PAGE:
PubMed Central

    Sanberg, Paul R.; Gharib, Morteza; Harker, Patrick T.; Kaler, Eric W.; Marchase, Richard B.; Sands, Timothy D.; Arshadi, Nasser; Sarkar, Sudeep

    2014-01-01

    There is national and international recognition of the importance of innovation, technology transfer, and entrepreneurship for sustained economic revival. With the decline of industrial research laboratories in the United States, research universities are being asked to play a central role in our knowledge-centered economy by the technology transfer of their discoveries, innovations, and inventions. In response to this challenge, innovation ecologies at and around universities are starting to change. However, the change has been slow and limited. The authors believe this can be attributed partially to a lack of change in incentives for the central stakeholder, the faculty member. The authors have taken the position that universities should expand their criteria to treat patents, licensing, and commercialization activity by faculty as an important consideration for merit, tenure, and career advancement, along with publishing, teaching, and service. This position is placed in a historical context with a look at the history of tenure in the United States, patents, and licensing at universities, the current status of university tenure and career advancement processes, and models for the future. PMID:24778248

  13. Changing the academic culture: valuing patents and commercialization toward tenure and career advancement.

    PubMed

    Sanberg, Paul R; Gharib, Morteza; Harker, Patrick T; Kaler, Eric W; Marchase, Richard B; Sands, Timothy D; Arshadi, Nasser; Sarkar, Sudeep

    2014-05-06

    There is national and international recognition of the importance of innovation, technology transfer, and entrepreneurship for sustained economic revival. With the decline of industrial research laboratories in the United States, research universities are being asked to play a central role in our knowledge-centered economy by the technology transfer of their discoveries, innovations, and inventions. In response to this challenge, innovation ecologies at and around universities are starting to change. However, the change has been slow and limited. The authors believe this can be attributed partially to a lack of change in incentives for the central stakeholder, the faculty member. The authors have taken the position that universities should expand their criteria to treat patents, licensing, and commercialization activity by faculty as an important consideration for merit, tenure, and career advancement, along with publishing, teaching, and service. This position is placed in a historical context with a look at the history of tenure in the United States, patents, and licensing at universities, the current status of university tenure and career advancement processes, and models for the future.

  14. Microbial Community Response of an Organohalide Respiring Enrichment Culture to Permanganate Oxidation

    PubMed Central

    Sutton, Nora B.; Atashgahi, Siavash; Saccenti, Edoardo; Grotenhuis, Tim; Smidt, Hauke; Rijnaarts, Huub H. M.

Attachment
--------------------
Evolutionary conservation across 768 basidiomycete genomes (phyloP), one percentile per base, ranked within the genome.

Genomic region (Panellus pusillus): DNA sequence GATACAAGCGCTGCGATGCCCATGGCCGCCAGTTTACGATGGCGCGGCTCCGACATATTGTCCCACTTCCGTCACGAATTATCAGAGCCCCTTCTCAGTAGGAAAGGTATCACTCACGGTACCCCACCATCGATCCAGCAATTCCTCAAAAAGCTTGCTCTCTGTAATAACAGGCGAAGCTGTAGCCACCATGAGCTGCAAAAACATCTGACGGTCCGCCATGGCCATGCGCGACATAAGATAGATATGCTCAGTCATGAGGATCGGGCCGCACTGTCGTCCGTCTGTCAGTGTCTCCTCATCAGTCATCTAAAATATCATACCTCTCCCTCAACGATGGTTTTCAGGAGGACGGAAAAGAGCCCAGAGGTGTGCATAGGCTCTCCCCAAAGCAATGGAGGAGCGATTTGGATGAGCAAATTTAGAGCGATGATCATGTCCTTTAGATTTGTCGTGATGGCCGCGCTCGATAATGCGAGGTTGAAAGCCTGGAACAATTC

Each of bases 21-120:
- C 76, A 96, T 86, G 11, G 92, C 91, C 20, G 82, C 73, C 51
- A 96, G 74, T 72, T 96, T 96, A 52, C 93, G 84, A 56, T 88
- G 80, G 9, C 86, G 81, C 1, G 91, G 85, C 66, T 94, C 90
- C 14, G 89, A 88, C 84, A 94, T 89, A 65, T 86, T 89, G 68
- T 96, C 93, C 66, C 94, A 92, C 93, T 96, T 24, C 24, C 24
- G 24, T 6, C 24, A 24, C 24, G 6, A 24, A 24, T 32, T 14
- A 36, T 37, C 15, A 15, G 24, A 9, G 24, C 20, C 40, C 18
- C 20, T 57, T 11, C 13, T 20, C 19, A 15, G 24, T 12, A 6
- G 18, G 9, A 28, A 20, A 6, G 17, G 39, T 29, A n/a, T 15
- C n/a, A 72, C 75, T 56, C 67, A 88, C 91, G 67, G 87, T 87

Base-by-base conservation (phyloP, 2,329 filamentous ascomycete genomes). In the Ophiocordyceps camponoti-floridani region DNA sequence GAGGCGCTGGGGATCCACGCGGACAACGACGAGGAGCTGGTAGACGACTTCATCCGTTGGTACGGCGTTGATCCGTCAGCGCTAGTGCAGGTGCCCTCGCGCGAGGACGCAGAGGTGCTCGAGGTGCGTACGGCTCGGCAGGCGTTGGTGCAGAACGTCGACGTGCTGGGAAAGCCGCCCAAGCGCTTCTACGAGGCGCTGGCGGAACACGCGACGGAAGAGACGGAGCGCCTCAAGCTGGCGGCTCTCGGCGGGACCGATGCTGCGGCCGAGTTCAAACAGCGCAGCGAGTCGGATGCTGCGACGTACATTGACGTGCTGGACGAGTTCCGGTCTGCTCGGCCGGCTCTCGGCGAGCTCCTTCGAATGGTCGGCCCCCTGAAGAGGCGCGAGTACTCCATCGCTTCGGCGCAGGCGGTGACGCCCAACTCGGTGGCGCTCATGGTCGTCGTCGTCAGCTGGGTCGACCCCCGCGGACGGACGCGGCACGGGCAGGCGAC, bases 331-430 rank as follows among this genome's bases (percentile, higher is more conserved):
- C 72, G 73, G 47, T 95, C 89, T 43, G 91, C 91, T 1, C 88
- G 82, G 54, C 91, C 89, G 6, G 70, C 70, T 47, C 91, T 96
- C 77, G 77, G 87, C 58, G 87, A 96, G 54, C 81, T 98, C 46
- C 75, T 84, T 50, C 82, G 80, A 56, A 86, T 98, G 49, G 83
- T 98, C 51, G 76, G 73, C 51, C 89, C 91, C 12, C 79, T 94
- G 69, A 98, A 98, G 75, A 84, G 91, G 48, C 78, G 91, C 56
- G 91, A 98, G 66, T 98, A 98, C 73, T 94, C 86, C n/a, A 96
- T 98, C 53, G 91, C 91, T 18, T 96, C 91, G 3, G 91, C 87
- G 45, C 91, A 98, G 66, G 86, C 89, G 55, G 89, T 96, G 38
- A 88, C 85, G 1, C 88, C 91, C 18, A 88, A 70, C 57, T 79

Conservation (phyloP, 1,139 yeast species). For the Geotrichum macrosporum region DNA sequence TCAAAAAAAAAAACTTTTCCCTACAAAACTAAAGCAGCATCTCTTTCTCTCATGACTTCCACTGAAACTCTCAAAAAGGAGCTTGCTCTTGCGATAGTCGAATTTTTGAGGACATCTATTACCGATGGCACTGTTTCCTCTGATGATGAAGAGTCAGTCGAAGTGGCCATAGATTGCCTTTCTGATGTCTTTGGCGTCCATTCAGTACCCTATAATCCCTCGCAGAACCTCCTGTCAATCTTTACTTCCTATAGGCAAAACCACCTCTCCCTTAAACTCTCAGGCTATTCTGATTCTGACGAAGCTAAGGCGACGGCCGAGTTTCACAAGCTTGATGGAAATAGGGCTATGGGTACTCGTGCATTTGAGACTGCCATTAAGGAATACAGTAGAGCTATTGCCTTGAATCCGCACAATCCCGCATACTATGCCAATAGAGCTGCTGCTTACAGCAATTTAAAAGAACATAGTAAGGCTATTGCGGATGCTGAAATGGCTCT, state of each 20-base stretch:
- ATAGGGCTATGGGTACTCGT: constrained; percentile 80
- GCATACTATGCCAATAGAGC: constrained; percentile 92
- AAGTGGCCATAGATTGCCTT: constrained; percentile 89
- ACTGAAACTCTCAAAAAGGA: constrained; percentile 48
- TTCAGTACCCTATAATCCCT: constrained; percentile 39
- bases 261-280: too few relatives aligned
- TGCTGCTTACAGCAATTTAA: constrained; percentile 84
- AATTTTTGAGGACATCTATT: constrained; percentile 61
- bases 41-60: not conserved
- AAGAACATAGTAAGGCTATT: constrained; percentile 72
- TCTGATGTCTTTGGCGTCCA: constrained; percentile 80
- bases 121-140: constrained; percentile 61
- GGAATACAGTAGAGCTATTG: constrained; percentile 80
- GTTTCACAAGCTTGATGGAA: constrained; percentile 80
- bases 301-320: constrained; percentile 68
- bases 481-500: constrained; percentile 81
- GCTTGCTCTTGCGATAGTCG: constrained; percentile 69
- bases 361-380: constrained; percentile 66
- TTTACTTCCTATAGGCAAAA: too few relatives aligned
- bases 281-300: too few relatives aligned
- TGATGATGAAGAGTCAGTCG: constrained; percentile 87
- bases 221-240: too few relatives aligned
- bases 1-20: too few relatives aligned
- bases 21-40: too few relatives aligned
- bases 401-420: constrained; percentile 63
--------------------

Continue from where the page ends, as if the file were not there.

2015-01-01

    While in situ chemical oxidation is often used to remediate tetrachloroethene (PCE) contaminated locations, very little is known about its influence on microbial composition and organohalide respiration (OHR) activity. Here, we investigate the impact of oxidation with permanganate on OHR rates, the abundance of organohalide respiring bacteria (OHRB) and reductive dehalogenase (rdh) genes using quantitative PCR, and microbial community composition through sequencing of 16S rRNA genes. A PCE degrading enrichment was repeatedly treated with low (25 μmol), medium (50 μmol), or high (100 μmol) permanganate doses, or no oxidant treatment (biotic control). Low and medium treatments led to higher OHR rates and enrichment of several OHRB and rdh genes, as compared to the biotic control. Improved degradation rates can be attributed to enrichment of (1) OHRB able to also utilize Mn oxides as a terminal electron acceptor and (2) non-dechlorinating community members of the Clostridiales and Deltaproteobacteria possibly supporting OHRB by providing essential co-factors. In contrast, high permanganate treatment disrupted dechlorination beyond cis-dichloroethene and caused at least a 2–4 orders of magnitude reduction in the abundance of all measured OHRB and rdh genes, as compared to the biotic control. High permanganate treatments resulted in a notably divergent microbial community, with increased abundances of organisms affiliated with Campylobacterales and Oceanospirillales capable of dissimilatory Mn reduction, and decreased abundance of presumed supporters of OHRB. Although OTUs classified within the OHR-supportive order Clostridiales and OHRB increased in abundance over the course of 213 days following the final 100 μmol permanganate treatment, only limited regeneration of PCE dechlorination was observed in one of three microcosms, suggesting strong chemical oxidation treatments can irreversibly disrupt OHR. Overall, this detailed investigation into dose

  15. Microbial Community Response of an Organohalide Respiring Enrichment Culture to Permanganate Oxidation.

    PubMed

    Sutton, Nora B; Atashgahi, Siavash; Saccenti, Edoardo; Grotenhuis, Tim; Smidt, Hauke; Rijnaarts, Huub H M